I recently spent a rainy Atlanta afternoon sampling beer at the Wrecking Bar in Little Five Points and was pleasantly surprised at both the depth and breadth of their beer offerings, which ran from a light Cream Ale to a Russian Imperial Stout. Brewer/owner Bob Sandage began brewing professionally at the Wrecking Bar early this year so it was impressive to see a variety of ten different styles all available on tap.
Of the nine beers I sampled, three were very impressive, three were average and three were less than I was hoping for. The stars of the lineup were the Jemmy American Stout, the Victor IPA, and the Siberius Maximus Imperial Stout.
The Jemmy American Stout was outstanding. A full bodied beer with a chocolatey malty smoothness, a well balanced hoppiness that settled into a slightly sweet roasted finish. Easily one of the best stouts I’ve had in Atlanta.
Normally, I am not a big IPA fan but I really enjoyed the Victor IPA. The munich and crystal malts provided nice body and a sweeter caramel platform to showcase the hops. While many IPAs suffer from an over abundance of either bittering hops, finishing hops, or dry hopping (or in some cases all three) the Victor IPA has a nice balance of hops from aroma through aftertaste.
The Siberius Maximus Russian Imperial Stout was another favorite. Russian Imperial Stout is a very tough style to get just right. There is a fine line between brewing a good RIS and ending up with something that taste like a thick syrupy alcoholic coffee. Sandage has navigated that line and the result is an enjoyable malty RIS that showcases the dark fruity chocolaty coffee flavors indicative of this style without losing its identity to a single overpowering flavor. Well Done! — pass the vanilla ice cream, please.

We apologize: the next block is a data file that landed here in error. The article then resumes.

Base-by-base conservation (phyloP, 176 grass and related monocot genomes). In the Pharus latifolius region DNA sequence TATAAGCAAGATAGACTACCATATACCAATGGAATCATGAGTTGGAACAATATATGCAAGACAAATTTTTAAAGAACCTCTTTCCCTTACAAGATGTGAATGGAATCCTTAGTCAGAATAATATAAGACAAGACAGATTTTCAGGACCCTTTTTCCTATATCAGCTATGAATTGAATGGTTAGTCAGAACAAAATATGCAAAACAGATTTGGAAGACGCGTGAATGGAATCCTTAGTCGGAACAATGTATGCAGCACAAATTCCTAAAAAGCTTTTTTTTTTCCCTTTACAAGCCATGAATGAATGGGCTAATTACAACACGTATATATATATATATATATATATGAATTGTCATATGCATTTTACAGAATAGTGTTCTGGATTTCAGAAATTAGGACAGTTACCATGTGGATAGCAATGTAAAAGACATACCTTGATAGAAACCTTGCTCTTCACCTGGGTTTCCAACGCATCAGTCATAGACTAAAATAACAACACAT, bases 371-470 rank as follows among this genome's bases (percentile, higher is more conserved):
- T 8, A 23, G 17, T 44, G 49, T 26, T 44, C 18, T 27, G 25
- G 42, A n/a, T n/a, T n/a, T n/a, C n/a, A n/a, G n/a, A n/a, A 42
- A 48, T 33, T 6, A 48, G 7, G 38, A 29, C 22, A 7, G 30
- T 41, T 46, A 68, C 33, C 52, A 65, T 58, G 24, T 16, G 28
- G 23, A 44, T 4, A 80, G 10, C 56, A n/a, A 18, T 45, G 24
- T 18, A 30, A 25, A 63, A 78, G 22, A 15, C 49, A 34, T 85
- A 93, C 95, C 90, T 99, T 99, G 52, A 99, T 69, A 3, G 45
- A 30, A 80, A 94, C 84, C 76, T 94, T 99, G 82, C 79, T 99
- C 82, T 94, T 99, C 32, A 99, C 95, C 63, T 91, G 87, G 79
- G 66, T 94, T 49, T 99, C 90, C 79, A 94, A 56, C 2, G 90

More average in scale (when compared to the above) were the Halfwit, the Stifler Cream Ale, and the Ryezing Sun Saison. The Halfwit (a combination of a Hefeweizen and a Belgian Witbier) was a light, slightly fruity wheat beer. Smooth and drinkable but lacked both the flavor and texture of wheat beers, and the orange peel coriander indicative of Belgian Witbiers. The Stifler Cream Ale was the lightest in body, color and flavor of all the beers sampled, which might be expected with a grain bill consisting of 30% corn and corn sugar. Standard American beer drinkers, particularly Miller fans, would love this one. While billed as Ryezing Sun Saison the rye flavor (25% of the grain bill) was not particularly noticeable.
The three beers that could use some tweaking were the Sauvation Pale Ale, the Piper Down 70 Shilling Scottish Ale, and the In Quad We Trust.
The Sauvation Pale Ale was brewed solely with New Zealand Nelson Sauvin hops so it may just be a personal taste, but I found the flavor of this hop to be piney, pithy, and grapefruity. Some may describe it as winey and/or tropical. Either way, a little stronger malt bill that built a little more body and added some contrasting sweetness might be another way to showcase this particular hop.
The Piper Down 70 Shilling Scottish Ale was a beautiful rosewood hue very light in body equally light in flavor and lacking any of the smoky or peaty flavors often associated with Scottish Ales. It is hard to believe that the same brewer who built the well balanced malt profile for the Victory IPA would be equally satisfied with either this Scottish Ale or the previously mentioned Sauvation Pale Ale.
Brewing a Quadruple is a daunting task and after the excellent Russian Imperial Stout I was excited about sampling the In Quad We Trust. It is a powerful beer at 10.4% ABV brewed with lots of dark candy sugar and darker Belgian malts and a very low hoppiness of only 25 IBU. Sadly, it just missed the mark for me. A sweet syrupiness with a hint of burnt sugar dominated any promise of malt complexity of dark fruits and raisins. I would like to see this one perfected and perhaps using a more attenuative yeast, lengthening the ferment time, and/or easing the hoppiness might help. In the meantime, order the Russian Imperial Stout.